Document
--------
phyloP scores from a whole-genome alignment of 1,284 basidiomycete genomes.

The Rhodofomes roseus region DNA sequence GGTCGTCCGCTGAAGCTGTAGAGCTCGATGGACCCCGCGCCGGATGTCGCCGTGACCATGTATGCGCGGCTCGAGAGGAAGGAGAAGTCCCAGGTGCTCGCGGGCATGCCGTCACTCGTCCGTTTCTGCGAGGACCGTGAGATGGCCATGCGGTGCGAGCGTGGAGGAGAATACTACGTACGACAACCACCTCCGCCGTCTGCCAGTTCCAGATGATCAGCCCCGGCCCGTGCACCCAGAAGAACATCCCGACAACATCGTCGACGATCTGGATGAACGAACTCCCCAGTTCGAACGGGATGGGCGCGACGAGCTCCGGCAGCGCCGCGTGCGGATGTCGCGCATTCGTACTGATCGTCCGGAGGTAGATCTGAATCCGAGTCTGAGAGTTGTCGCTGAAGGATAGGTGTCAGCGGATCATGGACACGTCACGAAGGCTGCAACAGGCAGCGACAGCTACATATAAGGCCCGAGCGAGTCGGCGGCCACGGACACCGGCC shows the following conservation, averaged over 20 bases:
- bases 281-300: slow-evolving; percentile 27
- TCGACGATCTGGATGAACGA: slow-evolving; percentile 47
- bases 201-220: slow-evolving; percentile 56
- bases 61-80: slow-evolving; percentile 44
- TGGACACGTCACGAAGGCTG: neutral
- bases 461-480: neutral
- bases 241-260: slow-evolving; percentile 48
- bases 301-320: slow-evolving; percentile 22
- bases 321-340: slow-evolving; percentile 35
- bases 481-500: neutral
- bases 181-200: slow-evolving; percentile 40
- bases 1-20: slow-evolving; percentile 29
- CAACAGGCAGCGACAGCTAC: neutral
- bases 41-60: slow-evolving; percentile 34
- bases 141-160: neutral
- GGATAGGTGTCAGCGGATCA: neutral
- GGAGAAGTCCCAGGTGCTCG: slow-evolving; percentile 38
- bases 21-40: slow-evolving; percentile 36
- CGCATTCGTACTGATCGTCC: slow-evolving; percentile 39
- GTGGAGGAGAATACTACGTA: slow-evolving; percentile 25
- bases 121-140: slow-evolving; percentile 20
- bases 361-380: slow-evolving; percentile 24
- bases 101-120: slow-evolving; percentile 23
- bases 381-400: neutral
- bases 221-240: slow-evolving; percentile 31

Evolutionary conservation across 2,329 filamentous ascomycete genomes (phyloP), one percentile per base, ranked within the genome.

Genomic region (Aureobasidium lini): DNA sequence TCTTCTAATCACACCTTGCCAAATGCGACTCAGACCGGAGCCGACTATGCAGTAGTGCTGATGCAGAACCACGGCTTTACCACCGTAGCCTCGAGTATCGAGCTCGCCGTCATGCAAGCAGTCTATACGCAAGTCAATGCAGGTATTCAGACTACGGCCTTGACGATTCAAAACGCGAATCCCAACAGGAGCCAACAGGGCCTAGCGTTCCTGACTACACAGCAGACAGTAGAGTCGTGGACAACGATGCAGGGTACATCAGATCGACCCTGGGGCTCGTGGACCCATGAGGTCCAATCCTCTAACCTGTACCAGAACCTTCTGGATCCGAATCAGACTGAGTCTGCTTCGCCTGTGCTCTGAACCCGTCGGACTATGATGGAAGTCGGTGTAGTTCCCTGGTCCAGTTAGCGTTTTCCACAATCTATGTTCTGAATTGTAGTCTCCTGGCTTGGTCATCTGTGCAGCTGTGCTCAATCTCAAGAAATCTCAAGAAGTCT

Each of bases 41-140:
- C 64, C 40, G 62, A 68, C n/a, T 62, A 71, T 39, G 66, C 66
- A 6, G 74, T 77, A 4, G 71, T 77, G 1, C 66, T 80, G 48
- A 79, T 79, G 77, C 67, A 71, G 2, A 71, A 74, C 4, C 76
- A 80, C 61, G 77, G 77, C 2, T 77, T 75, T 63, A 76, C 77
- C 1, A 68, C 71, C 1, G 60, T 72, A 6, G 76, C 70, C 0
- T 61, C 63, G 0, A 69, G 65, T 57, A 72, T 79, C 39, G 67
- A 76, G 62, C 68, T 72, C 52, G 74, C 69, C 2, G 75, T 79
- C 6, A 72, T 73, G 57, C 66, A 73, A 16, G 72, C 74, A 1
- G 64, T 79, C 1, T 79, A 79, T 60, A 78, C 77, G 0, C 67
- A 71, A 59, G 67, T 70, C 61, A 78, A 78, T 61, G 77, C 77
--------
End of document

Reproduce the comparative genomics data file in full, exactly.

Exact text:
phyloP scores from a whole-genome alignment of 1,284 basidiomycete genomes.

The Rhodofomes roseus region DNA sequence GGTCGTCCGCTGAAGCTGTAGAGCTCGATGGACCCCGCGCCGGATGTCGCCGTGACCATGTATGCGCGGCTCGAGAGGAAGGAGAAGTCCCAGGTGCTCGCGGGCATGCCGTCACTCGTCCGTTTCTGCGAGGACCGTGAGATGGCCATGCGGTGCGAGCGTGGAGGAGAATACTACGTACGACAACCACCTCCGCCGTCTGCCAGTTCCAGATGATCAGCCCCGGCCCGTGCACCCAGAAGAACATCCCGACAACATCGTCGACGATCTGGATGAACGAACTCCCCAGTTCGAACGGGATGGGCGCGACGAGCTCCGGCAGCGCCGCGTGCGGATGTCGCGCATTCGTACTGATCGTCCGGAGGTAGATCTGAATCCGAGTCTGAGAGTTGTCGCTGAAGGATAGGTGTCAGCGGATCATGGACACGTCACGAAGGCTGCAACAGGCAGCGACAGCTACATATAAGGCCCGAGCGAGTCGGCGGCCACGGACACCGGCC shows the following conservation, averaged over 20 bases:
- bases 281-300: slow-evolving; percentile 27
- TCGACGATCTGGATGAACGA: slow-evolving; percentile 47
- bases 201-220: slow-evolving; percentile 56
- bases 61-80: slow-evolving; percentile 44
- TGGACACGTCACGAAGGCTG: neutral
- bases 461-480: neutral
- bases 241-260: slow-evolving; percentile 48
- bases 301-320: slow-evolving; percentile 22
- bases 321-340: slow-evolving; percentile 35
- bases 481-500: neutral
- bases 181-200: slow-evolving; percentile 40
- bases 1-20: slow-evolving; percentile 29
- CAACAGGCAGCGACAGCTAC: neutral
- bases 41-60: slow-evolving; percentile 34
- bases 141-160: neutral
- GGATAGGTGTCAGCGGATCA: neutral
- GGAGAAGTCCCAGGTGCTCG: slow-evolving; percentile 38
- bases 21-40: slow-evolving; percentile 36
- CGCATTCGTACTGATCGTCC: slow-evolving; percentile 39
- GTGGAGGAGAATACTACGTA: slow-evolving; percentile 25
- bases 121-140: slow-evolving; percentile 20
- bases 361-380: slow-evolving; percentile 24
- bases 101-120: slow-evolving; percentile 23
- bases 381-400: neutral
- bases 221-240: slow-evolving; percentile 31

Evolutionary conservation across 2,329 filamentous ascomycete genomes (phyloP), one percentile per base, ranked within the genome.

Genomic region (Aureobasidium lini): DNA sequence TCTTCTAATCACACCTTGCCAAATGCGACTCAGACCGGAGCCGACTATGCAGTAGTGCTGATGCAGAACCACGGCTTTACCACCGTAGCCTCGAGTATCGAGCTCGCCGTCATGCAAGCAGTCTATACGCAAGTCAATGCAGGTATTCAGACTACGGCCTTGACGATTCAAAACGCGAATCCCAACAGGAGCCAACAGGGCCTAGCGTTCCTGACTACACAGCAGACAGTAGAGTCGTGGACAACGATGCAGGGTACATCAGATCGACCCTGGGGCTCGTGGACCCATGAGGTCCAATCCTCTAACCTGTACCAGAACCTTCTGGATCCGAATCAGACTGAGTCTGCTTCGCCTGTGCTCTGAACCCGTCGGACTATGATGGAAGTCGGTGTAGTTCCCTGGTCCAGTTAGCGTTTTCCACAATCTATGTTCTGAATTGTAGTCTCCTGGCTTGGTCATCTGTGCAGCTGTGCTCAATCTCAAGAAATCTCAAGAAGTCT

Each of bases 41-140:
- C 64, C 40, G 62, A 68, C n/a, T 62, A 71, T 39, G 66, C 66
- A 6, G 74, T 77, A 4, G 71, T 77, G 1, C 66, T 80, G 48
- A 79, T 79, G 77, C 67, A 71, G 2, A 71, A 74, C 4, C 76
- A 80, C 61, G 77, G 77, C 2, T 77, T 75, T 63, A 76, C 77
- C 1, A 68, C 71, C 1, G 60, T 72, A 6, G 76, C 70, C 0
- T 61, C 63, G 0, A 69, G 65, T 57, A 72, T 79, C 39, G 67
- A 76, G 62, C 68, T 72, C 52, G 74, C 69, C 2, G 75, T 79
- C 6, A 72, T 73, G 57, C 66, A 73, A 16, G 72, C 74, A 1
- G 64, T 79, C 1, T 79, A 79, T 60, A 78, C 77, G 0, C 67
- A 71, A 59, G 67, T 70, C 61, A 78, A 78, T 61, G 77, C 77